A Government-backed initiative that encourages entrepreneurs to collaborate with official bodies such as the HSE to test their products, services and devices before they go to market, is expanding with new hubs in Dublin and Galway.
The Health Innovation Hub Ireland, which was launched in Cork in 2016, is aimed at strengthening collaboration between Irish companies and the public health sector. It provides budding entrepreneurs with an opportunity to carry out pilot and clinical validation studies, while also giving health sector bodies early access to innovative solutions.
A new hub based at St James's hospital in Dublin, which will operate in partnership with Trinity College Dublin, opened on Thursday. A third location is scheduled to open in Galway later this year.
Since 2016, the initiative has run 25 studies in Irish healthcare settings, with 72 companies receiving follow-up support.
Among the work undertaken so far as part of the initiative has been the pilot-testing of new medical devices, software packages for health and safety reporting and illustrated booklets explaining vaccinations to school children.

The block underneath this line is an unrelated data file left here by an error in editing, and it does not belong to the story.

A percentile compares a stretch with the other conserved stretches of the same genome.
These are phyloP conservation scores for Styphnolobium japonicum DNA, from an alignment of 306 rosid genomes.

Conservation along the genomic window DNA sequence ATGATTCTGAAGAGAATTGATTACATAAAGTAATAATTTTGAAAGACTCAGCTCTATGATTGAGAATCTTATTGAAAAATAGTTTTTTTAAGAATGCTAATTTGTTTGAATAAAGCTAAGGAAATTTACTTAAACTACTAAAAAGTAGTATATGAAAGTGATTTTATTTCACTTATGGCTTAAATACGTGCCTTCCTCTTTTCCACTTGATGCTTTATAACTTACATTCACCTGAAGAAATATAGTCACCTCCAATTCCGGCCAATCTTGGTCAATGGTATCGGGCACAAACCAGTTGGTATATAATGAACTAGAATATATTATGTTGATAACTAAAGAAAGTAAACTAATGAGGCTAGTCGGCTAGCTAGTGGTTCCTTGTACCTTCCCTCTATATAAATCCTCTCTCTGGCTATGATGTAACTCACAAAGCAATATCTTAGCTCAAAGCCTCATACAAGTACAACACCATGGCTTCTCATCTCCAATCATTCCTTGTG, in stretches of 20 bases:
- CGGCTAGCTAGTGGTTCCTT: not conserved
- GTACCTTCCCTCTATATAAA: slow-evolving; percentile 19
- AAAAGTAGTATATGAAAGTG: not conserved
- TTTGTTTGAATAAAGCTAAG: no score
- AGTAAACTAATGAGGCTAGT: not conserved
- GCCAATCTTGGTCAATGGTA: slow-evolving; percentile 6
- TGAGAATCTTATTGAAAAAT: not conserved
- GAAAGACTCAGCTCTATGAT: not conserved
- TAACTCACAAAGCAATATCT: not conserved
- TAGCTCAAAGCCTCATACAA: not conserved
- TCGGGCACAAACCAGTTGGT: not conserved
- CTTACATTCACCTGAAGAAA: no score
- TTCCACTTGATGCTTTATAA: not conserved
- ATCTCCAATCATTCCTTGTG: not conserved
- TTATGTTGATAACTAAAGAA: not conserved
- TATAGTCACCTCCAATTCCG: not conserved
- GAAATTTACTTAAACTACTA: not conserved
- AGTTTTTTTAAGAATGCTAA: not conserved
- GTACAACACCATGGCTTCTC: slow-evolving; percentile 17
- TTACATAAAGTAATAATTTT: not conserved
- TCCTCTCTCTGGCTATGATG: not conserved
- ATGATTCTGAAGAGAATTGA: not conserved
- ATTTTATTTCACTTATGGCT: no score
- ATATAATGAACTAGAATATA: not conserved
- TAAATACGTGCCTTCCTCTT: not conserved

Companies that have participated in the scheme include medical devices firm Ostoform, which has developed a device for stoma management after surgery. Earlier this week it announced a €1.1 million fundraising with participants including Enterprise Ireland, Sean O'Sullivan's SOSV and the Halo Business Angel Network.
Other participants include Combimark, VClarity and Innerstrength Health, a highly regarded start-up that took part in the initiative to test its flagship product TickerFit.
The Government group overseeing the scheme includes representatives from the Department of Health, the HSE, the Health Research Board and Science Foundation Ireland.
Speaking at the opening of the Dublin hub on Thursday, Minister for Health Simon Harris said he hoped innovative ideas would not come solely from entrepreneurs, but also from those working within the health sector.